I have just addressed the High Level Segment of the Economic and Social Council.
And I just returned from the G-20 meeting in Toronto last evening.
At both occasions, I emphasized the need to build the global economic recovery from the ground up.
We are all concerned about rising budget deficits and public debt.
But we cannot balance budgets on the backs of the world’s poorest people. We cannot abandon our commitment to the most vulnerable
That is the message I delivered in Toronto, loud and clear.
As the G20 Summit Declaration stated, we must keep a strong focus on the longer term. And I quote: “Narrowing the development gap and reducing poverty are integral to our broader objective of achieving strong, sustainable and balanced growth.”
We have a tremendous opportunity to save lives and deliver results ? not only for the most vulnerable, but for all of us. We need to make the most of it: To generate truly global growth, we need truly global investment.
In Toronto, I focused on three areas of investment that can yield high and immediate returns:
First, we must invest in jobs.
Initiatives jump-started by the UN, such as the Global Jobs Pact and investments in agriculture, will have an enormous multiplier effect on growth and prosperity.
Second, we must invest in a green recovery.
Specifically, this year we must make concrete progress on delivering the $30 billion in fast-start funding for mitigation and adaptation efforts of developing countries.
Third, we must invest in health and health systems.
I welcome the leadership and new commitments of the G8 and developing countries on women’s and children’s health.
I also welcome the broad support for the Joint Action Plan for Women’s and Children’s Health.
I am encouraged that in, all these areas, leaders showed a growing unity of purpose. But of course, we must do more.
I am especially encouraged by the strong expressions of support for our MDG agenda and the MDG Summit in September.
While G-20 discussions about the financial crisis and financial reform continued to reveal some differences of opinion, I applaud all of the efforts to narrow the differences.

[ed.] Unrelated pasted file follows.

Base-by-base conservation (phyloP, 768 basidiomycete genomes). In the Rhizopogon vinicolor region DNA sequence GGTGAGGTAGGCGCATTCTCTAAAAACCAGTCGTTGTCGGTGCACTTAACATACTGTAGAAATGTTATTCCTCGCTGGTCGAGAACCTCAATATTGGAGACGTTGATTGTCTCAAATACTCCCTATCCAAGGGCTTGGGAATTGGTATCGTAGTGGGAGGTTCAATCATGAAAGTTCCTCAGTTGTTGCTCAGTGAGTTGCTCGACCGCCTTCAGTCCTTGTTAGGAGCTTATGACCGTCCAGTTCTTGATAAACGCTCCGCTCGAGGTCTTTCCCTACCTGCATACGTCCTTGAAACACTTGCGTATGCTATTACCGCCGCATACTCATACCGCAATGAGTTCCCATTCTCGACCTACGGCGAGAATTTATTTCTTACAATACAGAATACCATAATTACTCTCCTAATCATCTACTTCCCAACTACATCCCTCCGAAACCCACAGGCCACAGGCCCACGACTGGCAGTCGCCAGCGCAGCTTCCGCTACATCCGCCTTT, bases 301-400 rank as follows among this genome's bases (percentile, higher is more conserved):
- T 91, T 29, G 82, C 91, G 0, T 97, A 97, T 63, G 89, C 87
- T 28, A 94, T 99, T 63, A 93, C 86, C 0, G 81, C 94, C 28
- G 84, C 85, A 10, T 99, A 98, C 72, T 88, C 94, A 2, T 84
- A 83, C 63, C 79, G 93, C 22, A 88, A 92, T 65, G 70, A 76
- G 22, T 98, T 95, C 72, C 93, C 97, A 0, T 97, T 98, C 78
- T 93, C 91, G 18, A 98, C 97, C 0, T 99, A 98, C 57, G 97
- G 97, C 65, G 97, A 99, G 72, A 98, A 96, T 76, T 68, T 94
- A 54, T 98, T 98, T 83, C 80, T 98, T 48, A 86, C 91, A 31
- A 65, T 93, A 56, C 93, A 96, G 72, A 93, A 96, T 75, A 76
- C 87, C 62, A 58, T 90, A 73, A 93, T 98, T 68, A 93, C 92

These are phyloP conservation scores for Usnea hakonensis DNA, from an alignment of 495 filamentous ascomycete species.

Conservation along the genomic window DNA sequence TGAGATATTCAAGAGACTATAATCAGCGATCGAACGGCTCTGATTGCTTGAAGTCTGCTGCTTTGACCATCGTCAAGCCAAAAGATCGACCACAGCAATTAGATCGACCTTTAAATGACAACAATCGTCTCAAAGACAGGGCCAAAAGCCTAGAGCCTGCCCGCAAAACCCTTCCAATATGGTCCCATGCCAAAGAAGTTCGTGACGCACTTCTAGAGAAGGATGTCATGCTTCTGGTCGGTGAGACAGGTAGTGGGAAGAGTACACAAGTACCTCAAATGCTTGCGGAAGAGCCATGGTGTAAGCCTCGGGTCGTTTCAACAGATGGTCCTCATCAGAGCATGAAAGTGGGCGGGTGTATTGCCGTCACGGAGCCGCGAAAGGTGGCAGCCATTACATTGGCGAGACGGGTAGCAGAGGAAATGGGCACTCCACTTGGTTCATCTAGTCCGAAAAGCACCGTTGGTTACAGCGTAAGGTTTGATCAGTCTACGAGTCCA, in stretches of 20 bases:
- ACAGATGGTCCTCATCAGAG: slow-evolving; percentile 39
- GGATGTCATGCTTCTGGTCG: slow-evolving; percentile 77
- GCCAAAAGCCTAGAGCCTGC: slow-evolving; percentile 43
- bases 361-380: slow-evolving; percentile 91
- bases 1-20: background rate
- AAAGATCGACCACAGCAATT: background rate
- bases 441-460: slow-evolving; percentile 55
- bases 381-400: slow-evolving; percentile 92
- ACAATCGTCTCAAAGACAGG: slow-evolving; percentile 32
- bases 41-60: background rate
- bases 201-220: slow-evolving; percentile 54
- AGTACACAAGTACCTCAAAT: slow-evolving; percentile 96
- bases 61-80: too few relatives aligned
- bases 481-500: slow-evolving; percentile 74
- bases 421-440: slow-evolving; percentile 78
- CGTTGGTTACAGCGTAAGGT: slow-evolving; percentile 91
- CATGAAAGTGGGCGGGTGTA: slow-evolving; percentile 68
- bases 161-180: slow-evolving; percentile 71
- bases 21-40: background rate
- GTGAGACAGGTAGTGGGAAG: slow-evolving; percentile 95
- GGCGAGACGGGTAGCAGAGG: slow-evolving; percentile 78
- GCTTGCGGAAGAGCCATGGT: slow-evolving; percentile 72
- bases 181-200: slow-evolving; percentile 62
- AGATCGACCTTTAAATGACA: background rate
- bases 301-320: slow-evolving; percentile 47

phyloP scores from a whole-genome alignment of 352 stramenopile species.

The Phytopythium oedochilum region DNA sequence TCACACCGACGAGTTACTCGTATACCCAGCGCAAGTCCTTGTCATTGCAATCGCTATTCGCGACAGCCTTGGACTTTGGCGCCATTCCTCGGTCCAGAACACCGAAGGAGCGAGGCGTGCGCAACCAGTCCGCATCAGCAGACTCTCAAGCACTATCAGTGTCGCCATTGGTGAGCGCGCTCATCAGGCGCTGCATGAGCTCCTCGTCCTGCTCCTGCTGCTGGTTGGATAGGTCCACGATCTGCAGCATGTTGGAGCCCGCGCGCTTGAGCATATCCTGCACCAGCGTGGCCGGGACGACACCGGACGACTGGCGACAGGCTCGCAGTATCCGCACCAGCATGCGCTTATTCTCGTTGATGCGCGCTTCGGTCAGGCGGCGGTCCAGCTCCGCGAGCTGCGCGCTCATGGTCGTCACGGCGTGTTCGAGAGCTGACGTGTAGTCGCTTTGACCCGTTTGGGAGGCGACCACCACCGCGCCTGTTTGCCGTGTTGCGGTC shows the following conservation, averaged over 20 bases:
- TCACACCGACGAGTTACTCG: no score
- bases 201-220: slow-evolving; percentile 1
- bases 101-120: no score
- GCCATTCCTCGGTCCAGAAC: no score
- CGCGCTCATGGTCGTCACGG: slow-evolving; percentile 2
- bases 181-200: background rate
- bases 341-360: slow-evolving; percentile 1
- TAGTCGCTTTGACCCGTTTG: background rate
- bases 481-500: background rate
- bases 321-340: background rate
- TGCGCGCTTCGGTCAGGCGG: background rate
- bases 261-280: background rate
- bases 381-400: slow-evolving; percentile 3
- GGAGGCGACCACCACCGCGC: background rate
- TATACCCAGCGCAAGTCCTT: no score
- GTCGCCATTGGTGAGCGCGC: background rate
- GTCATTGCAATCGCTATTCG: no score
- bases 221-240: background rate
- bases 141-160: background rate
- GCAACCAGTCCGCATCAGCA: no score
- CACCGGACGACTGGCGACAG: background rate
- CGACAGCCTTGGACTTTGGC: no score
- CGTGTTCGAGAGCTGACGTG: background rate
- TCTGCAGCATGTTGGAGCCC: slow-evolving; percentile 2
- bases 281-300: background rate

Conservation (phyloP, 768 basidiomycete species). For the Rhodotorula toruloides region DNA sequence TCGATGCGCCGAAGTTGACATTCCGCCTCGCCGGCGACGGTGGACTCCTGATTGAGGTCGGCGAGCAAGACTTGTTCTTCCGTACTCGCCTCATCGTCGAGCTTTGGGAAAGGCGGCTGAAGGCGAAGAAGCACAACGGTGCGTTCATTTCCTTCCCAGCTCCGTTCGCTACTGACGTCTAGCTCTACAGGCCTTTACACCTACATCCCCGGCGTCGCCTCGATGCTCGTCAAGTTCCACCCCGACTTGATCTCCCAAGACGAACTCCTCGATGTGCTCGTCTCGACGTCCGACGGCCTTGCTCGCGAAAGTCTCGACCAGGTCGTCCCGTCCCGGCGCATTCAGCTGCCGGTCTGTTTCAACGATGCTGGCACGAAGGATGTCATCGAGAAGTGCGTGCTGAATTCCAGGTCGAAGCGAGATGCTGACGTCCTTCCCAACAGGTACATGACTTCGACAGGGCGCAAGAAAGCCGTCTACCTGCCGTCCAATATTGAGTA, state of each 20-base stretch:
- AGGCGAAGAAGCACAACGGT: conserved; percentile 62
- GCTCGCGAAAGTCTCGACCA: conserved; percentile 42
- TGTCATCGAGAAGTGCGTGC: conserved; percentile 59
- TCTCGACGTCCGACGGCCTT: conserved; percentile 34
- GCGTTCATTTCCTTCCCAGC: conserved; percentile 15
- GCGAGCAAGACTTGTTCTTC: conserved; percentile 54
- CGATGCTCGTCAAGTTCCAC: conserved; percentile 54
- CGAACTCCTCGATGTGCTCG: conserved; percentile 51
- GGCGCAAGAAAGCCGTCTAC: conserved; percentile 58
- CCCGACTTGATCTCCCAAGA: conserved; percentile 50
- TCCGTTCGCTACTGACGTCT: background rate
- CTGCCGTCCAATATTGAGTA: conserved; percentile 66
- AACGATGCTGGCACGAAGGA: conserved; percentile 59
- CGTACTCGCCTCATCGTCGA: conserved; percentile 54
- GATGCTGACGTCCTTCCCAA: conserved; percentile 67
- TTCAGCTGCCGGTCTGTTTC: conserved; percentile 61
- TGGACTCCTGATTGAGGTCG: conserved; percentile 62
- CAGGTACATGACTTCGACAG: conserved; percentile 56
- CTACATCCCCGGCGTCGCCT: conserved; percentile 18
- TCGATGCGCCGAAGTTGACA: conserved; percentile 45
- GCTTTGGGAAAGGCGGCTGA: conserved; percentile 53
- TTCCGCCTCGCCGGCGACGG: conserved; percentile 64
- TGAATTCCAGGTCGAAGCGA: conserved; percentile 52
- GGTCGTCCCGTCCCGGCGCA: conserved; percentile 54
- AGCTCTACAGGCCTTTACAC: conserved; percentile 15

This will need to be intensified in the coming months in the run-up to the Seoul G20 Summit later this year
Later today, I depart for the Democratic Republic of the Congo and Gabon, my third trip to Africa this month,
In the DRC, I will take part in events to mark the fiftieth anniversary of independence, to express the solidarity of the international community with the Congolese people.
In Gabon, I will address parliament, meet civil society leaders, and highlight efforts to that Gabon is taking to make real progress on the MDGs.
My visits to Africa have reinforced my conviction that Africa can indeed meet the MDGs, with the right investment in tools to create jobs and generate incomes.
Ladies and gentlemen,
Finally, a few words on Kyrgyzstan.
My Special Representative, Miroslav Jenca, has reported on the results of yesterday’s referendum.
I am encouraged by the level of voter turnout and that it took place in an orderly manner, without the difficulties seen in recent weeks. This clearly demonstrates the aspiration of the people of Kyrgyzstan for peace and stability.
The adoption of a new Constitution is an important step toward promoting the rule of law and establishing a legitimate, democratically elected government. The United Nations will continue to support Kyrgyzstan and its people as they prepare for parliamentary elections later this year.
We recognize that the situation remains fragile and we will continue to monitor developments closely, together with the key concerned parties in the region and in the world.
Originally posted on the UN News Centre website.